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5 Factors to Consider When Choosing Your MedEd Data Warehouse

Last updated: April 28, 2020
Author: Jason Ladicos

Having a complete picture of your medical school’s performance at any time is a critical, but difficult goal to accomplish. Data warehousing is key to solving this problem, but it’s no small feat to build. There are many steps required – from data collection, filtering, sanitizing, and shaping to permissioning, analyzing and visualizing that data. With such a large undertaking, what factors should you consider when deciding whether to build or buy a MedEd data warehouse solution?

Features

It’s no surprise that the determining factor between building versus buying often comes down to feature requirements. When considering building versus buying, first ensure all your stakeholders agree on a prioritized list of requirements. Next, do a thorough comparison of existing solutions.

In general, consider buying when tried and tested platforms exist that provide at least 80% of your needs. Only consider building if you have a large number of requirements that no existing solutions meet.

Having a complete picture of your medical school’s performance at any time is a critical, but difficult goal to accomplish. Data warehousing is key to solving this problem, but it’s no small feat to build. There are many steps required – from data collection, filtering, sanitizing, and shaping to permissioning, analyzing and visualizing that data. With such a large undertaking, what factors should you consider when deciding whether to build or buy a solution?

Development resources

Development, quality assurance, and testing are labor-intensive and complex processes that require a dedicated team of highly skilled professionals. Take inventory – does your school have the people and data skills to build a warehouse and visualizations? Can your school commit to a dedicated team of at least 1 manager, 1 data scientist, and 3 software engineers for the lifetime of the warehouse? What contingencies are in place to keep this project going if key individuals leave with critical project knowledge?

If you’re unable to secure the development resources necessary to begin developing a data warehouse, consider buying a pre-existing solution or find these services through the expertise of a third party.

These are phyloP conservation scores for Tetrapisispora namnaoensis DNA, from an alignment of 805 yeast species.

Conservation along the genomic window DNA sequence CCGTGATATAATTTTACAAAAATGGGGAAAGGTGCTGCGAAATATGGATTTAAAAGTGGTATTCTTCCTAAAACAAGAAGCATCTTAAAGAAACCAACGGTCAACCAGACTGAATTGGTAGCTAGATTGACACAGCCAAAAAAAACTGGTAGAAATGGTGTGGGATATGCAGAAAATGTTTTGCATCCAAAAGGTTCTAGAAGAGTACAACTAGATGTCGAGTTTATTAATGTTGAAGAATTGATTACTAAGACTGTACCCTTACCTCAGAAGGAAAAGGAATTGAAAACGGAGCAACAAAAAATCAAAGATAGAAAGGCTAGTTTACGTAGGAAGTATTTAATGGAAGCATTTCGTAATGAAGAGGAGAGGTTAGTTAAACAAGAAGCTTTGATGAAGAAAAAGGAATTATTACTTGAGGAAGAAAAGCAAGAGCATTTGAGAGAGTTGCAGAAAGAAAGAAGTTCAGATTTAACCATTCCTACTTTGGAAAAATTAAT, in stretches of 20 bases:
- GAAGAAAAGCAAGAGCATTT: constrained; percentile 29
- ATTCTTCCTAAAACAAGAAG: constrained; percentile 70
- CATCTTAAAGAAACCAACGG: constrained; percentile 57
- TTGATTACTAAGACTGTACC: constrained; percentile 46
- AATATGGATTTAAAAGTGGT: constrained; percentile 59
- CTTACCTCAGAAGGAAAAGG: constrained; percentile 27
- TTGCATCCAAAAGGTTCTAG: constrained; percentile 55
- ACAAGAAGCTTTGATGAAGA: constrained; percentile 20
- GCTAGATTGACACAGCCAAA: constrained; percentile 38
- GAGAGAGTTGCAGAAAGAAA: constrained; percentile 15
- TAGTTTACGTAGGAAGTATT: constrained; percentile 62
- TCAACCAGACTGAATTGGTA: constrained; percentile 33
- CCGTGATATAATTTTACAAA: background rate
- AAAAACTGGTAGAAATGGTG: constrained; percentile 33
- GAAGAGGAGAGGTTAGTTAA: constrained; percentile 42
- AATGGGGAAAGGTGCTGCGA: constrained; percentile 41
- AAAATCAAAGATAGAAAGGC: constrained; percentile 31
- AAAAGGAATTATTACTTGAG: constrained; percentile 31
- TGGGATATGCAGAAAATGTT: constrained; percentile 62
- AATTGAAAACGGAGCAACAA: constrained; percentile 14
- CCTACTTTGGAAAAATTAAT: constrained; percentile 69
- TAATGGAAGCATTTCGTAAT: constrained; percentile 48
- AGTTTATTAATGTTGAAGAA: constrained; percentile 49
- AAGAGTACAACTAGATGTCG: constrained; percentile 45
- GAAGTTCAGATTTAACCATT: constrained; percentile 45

Support and maintenance

Your data warehouse is one of the key drivers in understanding your institutional data. If it doesn’t function as expected, stakeholders will resort to manual processes exporting data to perform ad-hoc analysis.

Once your data warehouse is up and running, you’ll require a dedicated team of in-house specialists to keep your critical business operations running smoothly, fix critical issues, and answer pressing questions. Don’t forget to budget for this often-overlooked factor when considering a custom build. Expect to budget 3 or more full-time employees based on the size of your school.

If you don’t have the budget for additional full-time employees, opt for a data warehouse maintained by a third-party solution.

Time

What is your school’s timeline to deliver a solution? Data warehouses come with many complex pieces, requiring more time and effort to develop than might be apparent. Couple this with the sobering fact that 1 in 6 IT projects have schedule overruns of 70% (Harvard Business Review), and it’s easy to see how quickly a project like this can balloon in size. Under ideal circumstances, expect custom-built solutions to take 2 to 5 years to be ready for use. Ensure your budget has significant contingencies for overruns and rework.

If you don’t want to wait years to gain insights from your data warehouse, consider partnering with an existing third-party solution.
Human resources and technology licenses are the biggest costs involved in any IT project. 

Cost

Expect software developer salaries of $100,000 (U.S. News) and annual licensing costs of $10,000 to $100,000. Factor into your budget that, on average, IT projects come in 30% over-budget, with 1 in 6 being 3 times over budget (Harvard Business Review). It’s easy to see how even a small data warehouse project can cost over $1 million before launch.

If your school has limited financial resources available, invest in a platform from a trusted partner.

Jason Ladicos

About Jason Ladicos

Jason is One45's Product Designer. Having provided technical support for a number of web-based projects at the University of British Columbia, Faculty of Medicine early in his career, he has a hands-on understanding of the unique needs of medical school users. Jason has been involved in One45's user interface design since 2002 and he is an invited expert in the Medbiquitous Competencies Working Group.